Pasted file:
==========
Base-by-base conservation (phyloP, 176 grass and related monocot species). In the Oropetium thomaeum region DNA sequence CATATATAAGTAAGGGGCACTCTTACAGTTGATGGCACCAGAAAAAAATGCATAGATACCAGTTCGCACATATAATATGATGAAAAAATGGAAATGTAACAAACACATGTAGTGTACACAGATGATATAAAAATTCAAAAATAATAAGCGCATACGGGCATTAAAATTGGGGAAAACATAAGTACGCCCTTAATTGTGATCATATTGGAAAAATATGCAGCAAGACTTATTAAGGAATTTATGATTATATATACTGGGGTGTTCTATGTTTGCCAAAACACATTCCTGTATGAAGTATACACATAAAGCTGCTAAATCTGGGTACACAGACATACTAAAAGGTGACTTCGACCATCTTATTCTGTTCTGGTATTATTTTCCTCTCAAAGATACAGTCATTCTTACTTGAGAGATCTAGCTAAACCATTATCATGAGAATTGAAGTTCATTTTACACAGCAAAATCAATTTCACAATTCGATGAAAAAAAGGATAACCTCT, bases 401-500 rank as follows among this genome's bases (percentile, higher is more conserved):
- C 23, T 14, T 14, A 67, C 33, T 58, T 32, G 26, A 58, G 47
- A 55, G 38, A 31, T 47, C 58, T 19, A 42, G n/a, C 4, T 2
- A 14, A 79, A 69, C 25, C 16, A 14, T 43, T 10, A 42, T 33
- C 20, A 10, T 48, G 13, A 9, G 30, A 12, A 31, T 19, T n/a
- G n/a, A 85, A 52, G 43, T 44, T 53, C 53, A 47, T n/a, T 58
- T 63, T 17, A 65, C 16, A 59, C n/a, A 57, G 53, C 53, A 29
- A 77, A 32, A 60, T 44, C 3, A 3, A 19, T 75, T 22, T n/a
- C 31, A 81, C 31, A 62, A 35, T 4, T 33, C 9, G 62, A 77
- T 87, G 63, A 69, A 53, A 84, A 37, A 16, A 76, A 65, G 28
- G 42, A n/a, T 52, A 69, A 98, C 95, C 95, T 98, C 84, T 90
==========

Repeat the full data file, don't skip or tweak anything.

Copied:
Base-by-base conservation (phyloP, 176 grass and related monocot species). In the Oropetium thomaeum region DNA sequence CATATATAAGTAAGGGGCACTCTTACAGTTGATGGCACCAGAAAAAAATGCATAGATACCAGTTCGCACATATAATATGATGAAAAAATGGAAATGTAACAAACACATGTAGTGTACACAGATGATATAAAAATTCAAAAATAATAAGCGCATACGGGCATTAAAATTGGGGAAAACATAAGTACGCCCTTAATTGTGATCATATTGGAAAAATATGCAGCAAGACTTATTAAGGAATTTATGATTATATATACTGGGGTGTTCTATGTTTGCCAAAACACATTCCTGTATGAAGTATACACATAAAGCTGCTAAATCTGGGTACACAGACATACTAAAAGGTGACTTCGACCATCTTATTCTGTTCTGGTATTATTTTCCTCTCAAAGATACAGTCATTCTTACTTGAGAGATCTAGCTAAACCATTATCATGAGAATTGAAGTTCATTTTACACAGCAAAATCAATTTCACAATTCGATGAAAAAAAGGATAACCTCT, bases 401-500 rank as follows among this genome's bases (percentile, higher is more conserved):
- C 23, T 14, T 14, A 67, C 33, T 58, T 32, G 26, A 58, G 47
- A 55, G 38, A 31, T 47, C 58, T 19, A 42, G n/a, C 4, T 2
- A 14, A 79, A 69, C 25, C 16, A 14, T 43, T 10, A 42, T 33
- C 20, A 10, T 48, G 13, A 9, G 30, A 12, A 31, T 19, T n/a
- G n/a, A 85, A 52, G 43, T 44, T 53, C 53, A 47, T n/a, T 58
- T 63, T 17, A 65, C 16, A 59, C n/a, A 57, G 53, C 53, A 29
- A 77, A 32, A 60, T 44, C 3, A 3, A 19, T 75, T 22, T n/a
- C 31, A 81, C 31, A 62, A 35, T 4, T 33, C 9, G 62, A 77
- T 87, G 63, A 69, A 53, A 84, A 37, A 16, A 76, A 65, G 28
- G 42, A n/a, T 52, A 69, A 98, C 95, C 95, T 98, C 84, T 90